Choose Language

Wireless in the Enterprise: A Free Webcast

Posted by Juan Pablo Compagnucci on January 25, 2017

OneCell-office-compressedCommercial office buildings continue to go through a very disruptive time. Workplace designs and layouts are all being challenged in the attempt to provide workspaces that are best suited to today’s workers. The Internet of Things continues to drive a massive amount of new IP-based physical devices to be installed and connected. Connecting and powering these different devices is quite a challenge. And there is another trend that is becoming critical in the building space because it directly impacts employee productivity—Indoor Mobility.

“Mobility everywhere” means that there is a universal expectation that wireless connectivity will be available throughout the building, not just in certain areas. Workers usually don’t care whether their wireless connection for data is via the Wi-Fi network or a cellular network—they just want voice and data connectivity and performance. Since most enterprises need to provide both types of wireless technologies, their infrastructure must accommodate both.

While there are multiple ways to deploy a wireless infrastructure in buildings, the global trend is tilting toward an IT-based infrastructure that accommodates the new generations of Wi-Fi and in-building wireless (IBW) systems such distributed antenna systems (DAS) or small cells.  

  • Wi-Fi:  As Wi-Fi standards continue to evolve to higher throughputs (the second wave of 802.11ac, WiGig 802.11ad and beyond), the cabling that connects Wi-Fi access points to switches must support higher backbone speeds, including 2.5 Gbps, 5 Gbps and, ultimately, 10 Gbps.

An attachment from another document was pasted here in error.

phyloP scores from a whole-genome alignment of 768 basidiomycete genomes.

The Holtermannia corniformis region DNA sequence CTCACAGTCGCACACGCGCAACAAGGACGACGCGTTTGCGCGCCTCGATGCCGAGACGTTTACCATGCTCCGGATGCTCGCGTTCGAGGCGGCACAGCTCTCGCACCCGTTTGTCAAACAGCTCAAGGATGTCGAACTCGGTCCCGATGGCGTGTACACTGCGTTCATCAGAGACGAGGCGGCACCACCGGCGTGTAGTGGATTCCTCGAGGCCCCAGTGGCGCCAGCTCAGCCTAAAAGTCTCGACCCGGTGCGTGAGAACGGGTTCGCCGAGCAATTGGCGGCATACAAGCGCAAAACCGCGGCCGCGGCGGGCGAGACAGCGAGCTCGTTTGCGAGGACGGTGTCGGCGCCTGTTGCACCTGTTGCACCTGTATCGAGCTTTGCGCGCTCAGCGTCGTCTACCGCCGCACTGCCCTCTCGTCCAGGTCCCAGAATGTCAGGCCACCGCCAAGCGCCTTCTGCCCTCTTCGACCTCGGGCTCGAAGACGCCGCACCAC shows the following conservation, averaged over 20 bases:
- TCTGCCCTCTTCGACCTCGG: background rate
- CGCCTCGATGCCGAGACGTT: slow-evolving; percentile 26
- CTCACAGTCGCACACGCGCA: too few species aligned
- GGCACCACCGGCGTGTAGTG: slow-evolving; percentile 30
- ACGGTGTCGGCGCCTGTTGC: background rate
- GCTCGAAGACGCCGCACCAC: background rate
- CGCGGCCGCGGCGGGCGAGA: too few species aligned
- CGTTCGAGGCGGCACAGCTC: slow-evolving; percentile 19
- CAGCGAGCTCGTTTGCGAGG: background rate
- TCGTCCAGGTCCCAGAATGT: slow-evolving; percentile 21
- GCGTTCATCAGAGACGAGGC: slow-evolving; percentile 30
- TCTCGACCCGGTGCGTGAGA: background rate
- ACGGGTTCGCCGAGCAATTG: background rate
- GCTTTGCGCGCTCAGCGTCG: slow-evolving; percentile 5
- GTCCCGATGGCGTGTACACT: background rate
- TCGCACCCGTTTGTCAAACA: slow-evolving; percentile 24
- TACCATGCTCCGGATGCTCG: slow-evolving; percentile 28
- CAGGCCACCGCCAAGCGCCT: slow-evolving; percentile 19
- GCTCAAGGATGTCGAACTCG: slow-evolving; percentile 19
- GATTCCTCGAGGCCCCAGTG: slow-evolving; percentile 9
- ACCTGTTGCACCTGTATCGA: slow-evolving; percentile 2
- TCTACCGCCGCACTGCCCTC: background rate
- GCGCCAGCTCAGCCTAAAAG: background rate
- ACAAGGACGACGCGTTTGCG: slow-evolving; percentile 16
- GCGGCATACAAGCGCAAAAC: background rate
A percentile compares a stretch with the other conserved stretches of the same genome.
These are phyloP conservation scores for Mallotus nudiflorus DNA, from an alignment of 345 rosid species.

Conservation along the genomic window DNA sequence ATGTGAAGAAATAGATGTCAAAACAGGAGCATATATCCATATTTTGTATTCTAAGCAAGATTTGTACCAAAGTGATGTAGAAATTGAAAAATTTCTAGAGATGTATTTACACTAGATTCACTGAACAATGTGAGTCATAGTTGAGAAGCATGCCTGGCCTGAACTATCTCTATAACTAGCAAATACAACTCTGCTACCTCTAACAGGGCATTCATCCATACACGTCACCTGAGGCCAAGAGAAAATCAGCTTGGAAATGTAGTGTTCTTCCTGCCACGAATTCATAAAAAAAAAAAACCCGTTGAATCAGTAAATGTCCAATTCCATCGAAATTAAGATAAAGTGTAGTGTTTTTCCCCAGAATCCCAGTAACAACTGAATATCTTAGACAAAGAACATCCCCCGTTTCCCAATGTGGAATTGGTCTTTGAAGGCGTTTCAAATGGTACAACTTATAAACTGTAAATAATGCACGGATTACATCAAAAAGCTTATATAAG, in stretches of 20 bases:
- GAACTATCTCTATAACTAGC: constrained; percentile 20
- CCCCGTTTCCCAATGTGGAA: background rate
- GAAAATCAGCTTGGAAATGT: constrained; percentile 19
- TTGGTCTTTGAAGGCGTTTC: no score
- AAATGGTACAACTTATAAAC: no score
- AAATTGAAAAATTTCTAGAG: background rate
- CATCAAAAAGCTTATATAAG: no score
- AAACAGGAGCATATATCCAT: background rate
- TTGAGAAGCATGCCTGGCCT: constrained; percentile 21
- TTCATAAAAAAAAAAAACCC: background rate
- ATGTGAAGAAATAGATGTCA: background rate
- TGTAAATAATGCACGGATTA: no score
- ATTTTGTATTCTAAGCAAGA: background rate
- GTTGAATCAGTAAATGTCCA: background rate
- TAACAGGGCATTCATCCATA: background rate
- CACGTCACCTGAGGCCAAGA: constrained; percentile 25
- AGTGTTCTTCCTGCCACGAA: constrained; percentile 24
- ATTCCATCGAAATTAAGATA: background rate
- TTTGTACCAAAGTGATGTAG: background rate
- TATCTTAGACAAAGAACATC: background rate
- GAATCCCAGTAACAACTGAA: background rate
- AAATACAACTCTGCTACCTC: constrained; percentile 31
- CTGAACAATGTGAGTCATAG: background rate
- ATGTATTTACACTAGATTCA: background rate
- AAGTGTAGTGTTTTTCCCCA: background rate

• DAS: Recent advances in DAS have helped the technology scale to better serve larger office buildings and enterprises. For example, CommScope’s ION-E uses compact head-end equipment and an all-digital fronthaul to enable it to operate over structured cabling. This class of solutions is sometimes referred as Enterprise DAS.
  • Small Cells: A similar situation as DAS occurs with small cells. For example, in C-RAN small cells like CommScope’s OneCell, multiple distributed radio/antenna devices are connected to a centralized baseband unit, using structured cabling systems and PoE, providing a wireless coverage solution on standard IT infrastructure.

With wireless connectivity now a requirement for buildings, deploying the right infrastructure with the right design approach is critical to supporting the most demanding wireless applications. CommScope’s Universal Connectivity Grid (UCG) provides a common architecture comprising high performance structured cabling and connectivity that enables Wi-Fi and cellular systems as well as supporting wired LANs and other applications. Based on a zone or grid pattern, rather than a desk or device-centric connectivity approach, the UCG is designed to provide optimal connectivity, capacity and flexibility within a building.

If you want to learn more about supporting mobility in the enterprise, register for the free “Enterprise Wireless Applications and Technologies” webcast on February 2 hosted by Cabling Installation and Maintenance. CommScope’s Jason Bautista will go into greater detail about the Universal Connectivity Grid for DAS, small cell and Wi-Fi networks. His presentation will help in selecting the right cabling media types (twisted-pair, singlemode and multimode fiber) as well as the architecture that can be used as a backhaul for DAS and Wi-Fi connectivity.

About the Author

Juan Pablo Compagnucci

Juan Pablo Compagnucci

Juan Pablo Compagnucci leads the enterprise in-building wireless market development initiative globally for CommScope. Previously, he served as solution architect for CommScope’s Intelligent Buildings team in the Caribbean and Latin America region. Before that, he worked as a technical manager for CommScope in different countries within CALA. JP has 12 years of experience in the networking and telecommunications industry. Prior to joining CommScope, he worked as a wireless application engineer and RF consultant for two global wireless telecommunications vendors. He started his career as a professor of statistics and probability. JP holds a telecommunications engineering degree from the IUA Institute in Cordoba, Argentina.

Add Your Comment

Name:
 
Email Address:
(will not be published)
  (required)
Website:
 
Comment: